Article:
When I move to Boise over a decade ago, I was a bright-eyed, incredibly naive 22 year-old who'd just gotten my college degree and was so excited to move across the country to my new hometown. A few weeks after I settled in, the Eagle Fire Volunteer Department was getting ready for it's largest fundraiser of the year. 

I'd become not only the youngest member of the staff, but the only female to work at my first station in Boise. That means I immediately gained three "big brothers" that loved to prank me whenever they could. Wanting to fit in and make a good impression I immediately chimed in with "I LOVE seafood! I'm so down for it!" when they mentioned the Eagle's Rocky Mountain Oyster Feed. The three of them looked at each other for a while before, they couldn't help but crack and bust out into laughter.

I was so confused. What did I say that was so funny? I really do love seafood. In my world an "All You Can Eat Seafood Restaurant" wasn't a type of restaurant, it was an actual challenge. Was that weird?

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That's when my co-host at the time had a crisis of conscience and told me what Rocky Mountain Oysters really were.  I think my face immediately turned green when he told me they were deep fried testicles - usually from bulls, but sometimes from sheep or pigs. Before they're served, they're usually skinned, dipped in a mixture of flour, salt, pepper and other spices and then fried.

Every year, thousands of people would show up for what Eagle claimed to be the "Largest Rocky Mountain Oyster Feed in the World." After a few beers and a basket of "oysters" you could imagine how many testicle jokes flew and how raucous things got!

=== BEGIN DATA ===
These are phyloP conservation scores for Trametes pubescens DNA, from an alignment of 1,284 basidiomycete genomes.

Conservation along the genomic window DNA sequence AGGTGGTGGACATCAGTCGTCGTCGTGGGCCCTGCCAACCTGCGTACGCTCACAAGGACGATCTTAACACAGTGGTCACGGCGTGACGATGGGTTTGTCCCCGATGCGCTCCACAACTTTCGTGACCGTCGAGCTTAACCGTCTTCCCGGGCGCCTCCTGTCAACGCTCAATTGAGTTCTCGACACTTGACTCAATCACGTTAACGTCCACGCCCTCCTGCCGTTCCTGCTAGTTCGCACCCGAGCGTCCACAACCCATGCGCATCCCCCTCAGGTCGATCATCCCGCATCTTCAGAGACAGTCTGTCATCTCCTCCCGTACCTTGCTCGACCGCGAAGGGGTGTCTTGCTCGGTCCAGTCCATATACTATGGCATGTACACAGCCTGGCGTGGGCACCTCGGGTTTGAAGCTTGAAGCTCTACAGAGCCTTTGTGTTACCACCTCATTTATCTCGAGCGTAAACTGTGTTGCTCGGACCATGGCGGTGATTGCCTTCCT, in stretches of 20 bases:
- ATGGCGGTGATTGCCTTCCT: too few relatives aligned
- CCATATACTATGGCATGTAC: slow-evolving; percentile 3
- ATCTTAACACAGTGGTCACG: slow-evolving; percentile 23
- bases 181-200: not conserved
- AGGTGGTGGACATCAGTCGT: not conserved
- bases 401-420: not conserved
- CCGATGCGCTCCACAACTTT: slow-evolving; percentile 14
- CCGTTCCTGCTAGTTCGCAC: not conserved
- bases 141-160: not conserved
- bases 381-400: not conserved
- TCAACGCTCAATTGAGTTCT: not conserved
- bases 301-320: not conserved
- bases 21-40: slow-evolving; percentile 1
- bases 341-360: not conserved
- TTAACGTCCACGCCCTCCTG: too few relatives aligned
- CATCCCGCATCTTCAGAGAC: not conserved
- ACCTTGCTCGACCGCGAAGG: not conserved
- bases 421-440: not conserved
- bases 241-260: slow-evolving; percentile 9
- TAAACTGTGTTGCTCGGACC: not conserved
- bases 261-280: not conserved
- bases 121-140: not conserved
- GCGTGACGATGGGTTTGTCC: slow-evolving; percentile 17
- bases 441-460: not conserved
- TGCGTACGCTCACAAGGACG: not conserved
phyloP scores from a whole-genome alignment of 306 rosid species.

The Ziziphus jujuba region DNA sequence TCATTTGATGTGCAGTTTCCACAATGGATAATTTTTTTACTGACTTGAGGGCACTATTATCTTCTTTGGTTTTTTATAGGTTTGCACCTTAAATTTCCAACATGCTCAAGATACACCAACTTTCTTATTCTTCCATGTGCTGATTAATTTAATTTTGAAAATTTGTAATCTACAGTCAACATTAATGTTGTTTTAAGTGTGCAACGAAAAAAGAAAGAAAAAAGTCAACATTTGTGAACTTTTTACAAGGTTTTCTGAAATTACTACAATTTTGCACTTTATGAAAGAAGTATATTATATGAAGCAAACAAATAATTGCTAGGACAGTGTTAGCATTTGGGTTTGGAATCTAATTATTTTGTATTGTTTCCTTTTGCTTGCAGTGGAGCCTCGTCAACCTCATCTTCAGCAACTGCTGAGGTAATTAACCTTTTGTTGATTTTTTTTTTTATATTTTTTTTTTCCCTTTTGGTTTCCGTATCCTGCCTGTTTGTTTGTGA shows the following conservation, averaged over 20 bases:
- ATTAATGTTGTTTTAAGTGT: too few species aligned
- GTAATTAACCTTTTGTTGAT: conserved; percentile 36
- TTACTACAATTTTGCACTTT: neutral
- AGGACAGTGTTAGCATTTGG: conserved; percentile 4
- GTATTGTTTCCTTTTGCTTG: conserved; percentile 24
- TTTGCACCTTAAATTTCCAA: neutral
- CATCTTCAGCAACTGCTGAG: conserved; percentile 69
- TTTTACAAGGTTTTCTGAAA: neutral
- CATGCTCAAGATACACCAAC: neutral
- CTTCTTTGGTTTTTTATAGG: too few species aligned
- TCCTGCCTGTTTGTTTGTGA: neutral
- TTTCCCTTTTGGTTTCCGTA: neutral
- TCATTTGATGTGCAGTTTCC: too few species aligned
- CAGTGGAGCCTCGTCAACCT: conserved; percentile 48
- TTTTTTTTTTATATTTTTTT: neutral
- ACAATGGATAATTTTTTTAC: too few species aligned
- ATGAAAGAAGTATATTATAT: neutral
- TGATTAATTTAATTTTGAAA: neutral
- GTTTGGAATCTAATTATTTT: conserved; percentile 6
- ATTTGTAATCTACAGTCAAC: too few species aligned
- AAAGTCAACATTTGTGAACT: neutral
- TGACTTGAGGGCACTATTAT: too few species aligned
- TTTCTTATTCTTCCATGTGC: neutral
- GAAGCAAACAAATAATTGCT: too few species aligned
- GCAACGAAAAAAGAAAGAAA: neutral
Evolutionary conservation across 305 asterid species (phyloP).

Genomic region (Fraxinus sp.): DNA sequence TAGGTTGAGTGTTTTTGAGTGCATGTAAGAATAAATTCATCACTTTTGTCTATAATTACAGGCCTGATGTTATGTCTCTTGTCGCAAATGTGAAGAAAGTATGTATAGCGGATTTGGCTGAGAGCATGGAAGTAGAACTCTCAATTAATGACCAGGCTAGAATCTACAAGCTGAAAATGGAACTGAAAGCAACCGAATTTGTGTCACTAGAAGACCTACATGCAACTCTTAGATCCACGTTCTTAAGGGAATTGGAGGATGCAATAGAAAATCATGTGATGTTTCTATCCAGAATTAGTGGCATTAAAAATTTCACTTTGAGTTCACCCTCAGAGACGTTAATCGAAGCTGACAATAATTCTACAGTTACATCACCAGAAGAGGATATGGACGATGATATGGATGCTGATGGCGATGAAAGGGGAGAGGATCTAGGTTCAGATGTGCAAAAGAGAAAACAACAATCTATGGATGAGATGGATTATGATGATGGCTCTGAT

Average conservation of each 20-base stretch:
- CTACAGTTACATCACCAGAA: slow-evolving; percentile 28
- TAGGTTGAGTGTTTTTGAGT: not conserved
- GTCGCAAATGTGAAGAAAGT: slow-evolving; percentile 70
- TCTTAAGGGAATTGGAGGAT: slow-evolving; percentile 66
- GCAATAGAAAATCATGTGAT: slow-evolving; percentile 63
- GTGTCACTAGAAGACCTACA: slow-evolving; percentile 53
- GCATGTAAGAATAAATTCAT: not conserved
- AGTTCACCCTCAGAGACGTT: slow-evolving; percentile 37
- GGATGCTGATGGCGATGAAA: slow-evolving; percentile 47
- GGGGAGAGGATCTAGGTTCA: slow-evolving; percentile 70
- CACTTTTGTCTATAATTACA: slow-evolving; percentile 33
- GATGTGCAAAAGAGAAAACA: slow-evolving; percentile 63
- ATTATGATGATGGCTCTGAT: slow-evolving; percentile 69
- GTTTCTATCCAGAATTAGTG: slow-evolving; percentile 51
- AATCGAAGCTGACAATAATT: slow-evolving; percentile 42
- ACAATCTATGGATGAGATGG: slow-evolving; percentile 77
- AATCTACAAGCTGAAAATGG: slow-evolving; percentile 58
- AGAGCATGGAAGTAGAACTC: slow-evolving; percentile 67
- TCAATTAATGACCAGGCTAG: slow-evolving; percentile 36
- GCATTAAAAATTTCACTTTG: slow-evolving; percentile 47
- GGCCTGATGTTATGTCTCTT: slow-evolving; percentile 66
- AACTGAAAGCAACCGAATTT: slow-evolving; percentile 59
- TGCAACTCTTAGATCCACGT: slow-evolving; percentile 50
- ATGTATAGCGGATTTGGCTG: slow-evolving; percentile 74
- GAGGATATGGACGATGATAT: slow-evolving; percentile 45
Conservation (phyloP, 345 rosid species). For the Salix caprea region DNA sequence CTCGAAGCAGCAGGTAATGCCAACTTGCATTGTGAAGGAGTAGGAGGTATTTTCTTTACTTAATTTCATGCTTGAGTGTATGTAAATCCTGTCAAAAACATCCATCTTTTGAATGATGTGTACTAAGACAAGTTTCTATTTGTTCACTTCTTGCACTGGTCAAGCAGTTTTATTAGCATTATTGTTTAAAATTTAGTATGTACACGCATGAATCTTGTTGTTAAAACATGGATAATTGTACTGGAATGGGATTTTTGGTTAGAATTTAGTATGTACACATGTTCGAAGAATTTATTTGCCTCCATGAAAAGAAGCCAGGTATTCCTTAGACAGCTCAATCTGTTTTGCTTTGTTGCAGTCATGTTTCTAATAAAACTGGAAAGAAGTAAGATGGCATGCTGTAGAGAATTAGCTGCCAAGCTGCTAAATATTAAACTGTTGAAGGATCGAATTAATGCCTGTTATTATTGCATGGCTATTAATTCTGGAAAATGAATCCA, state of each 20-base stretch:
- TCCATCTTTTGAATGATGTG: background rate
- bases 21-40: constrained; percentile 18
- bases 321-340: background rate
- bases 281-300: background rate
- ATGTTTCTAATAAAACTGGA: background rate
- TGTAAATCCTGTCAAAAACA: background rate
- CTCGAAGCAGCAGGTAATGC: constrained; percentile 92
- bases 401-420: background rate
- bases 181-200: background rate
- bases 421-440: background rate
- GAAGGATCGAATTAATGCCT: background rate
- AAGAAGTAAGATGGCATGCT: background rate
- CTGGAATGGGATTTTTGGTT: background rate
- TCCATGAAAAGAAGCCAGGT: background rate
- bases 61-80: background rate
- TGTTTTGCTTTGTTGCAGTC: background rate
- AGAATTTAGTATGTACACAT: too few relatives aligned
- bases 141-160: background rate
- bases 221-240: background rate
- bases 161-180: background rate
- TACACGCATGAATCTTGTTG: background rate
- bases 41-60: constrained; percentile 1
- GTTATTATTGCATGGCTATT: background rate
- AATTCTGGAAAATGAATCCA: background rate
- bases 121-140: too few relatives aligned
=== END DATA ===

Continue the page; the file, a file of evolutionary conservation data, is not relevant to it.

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So what do they taste like? Some people say venison. Others say Finger Steaks. I never got to find out for myself, because I never worked up the nerve and the tradition vanished a couple years ago. The last record we could find of the Rocky Mountain Oyster Feed was on the a 2014 post on Eagle Fire Department's Facebook page.

BUT...this year? It's making it's triumphant return as an official part of Eagle Fun Days and a fundraiser for Special Olympics Idaho! It's scheduled to take place at Reid Merrill Park on Saturday, July 10 from 5-10 p.m. Tickets are $30 for those 14 and older and $15 for kids 13 and under. Adult tickets include two free beers for those 21+ or two free soft drink/water for the young crowd and those who don't drink. The evening includes live music from two different bands.

This event being back is a big deal and people are going to be excited about it! Eleven years ago, I was grateful that my new Boise family cracked and told me what Rocky Mountain Oysters really were instead of tricking me into eating them...but based on the comments we've on our Facebook page recently, the Treasure Valley isn't nearly as friendly to out-of-staters moving here as they used to be. So, what will you do? Invite the new neighbors to join you and snicker as they swallow their first bull testicle or play nice?

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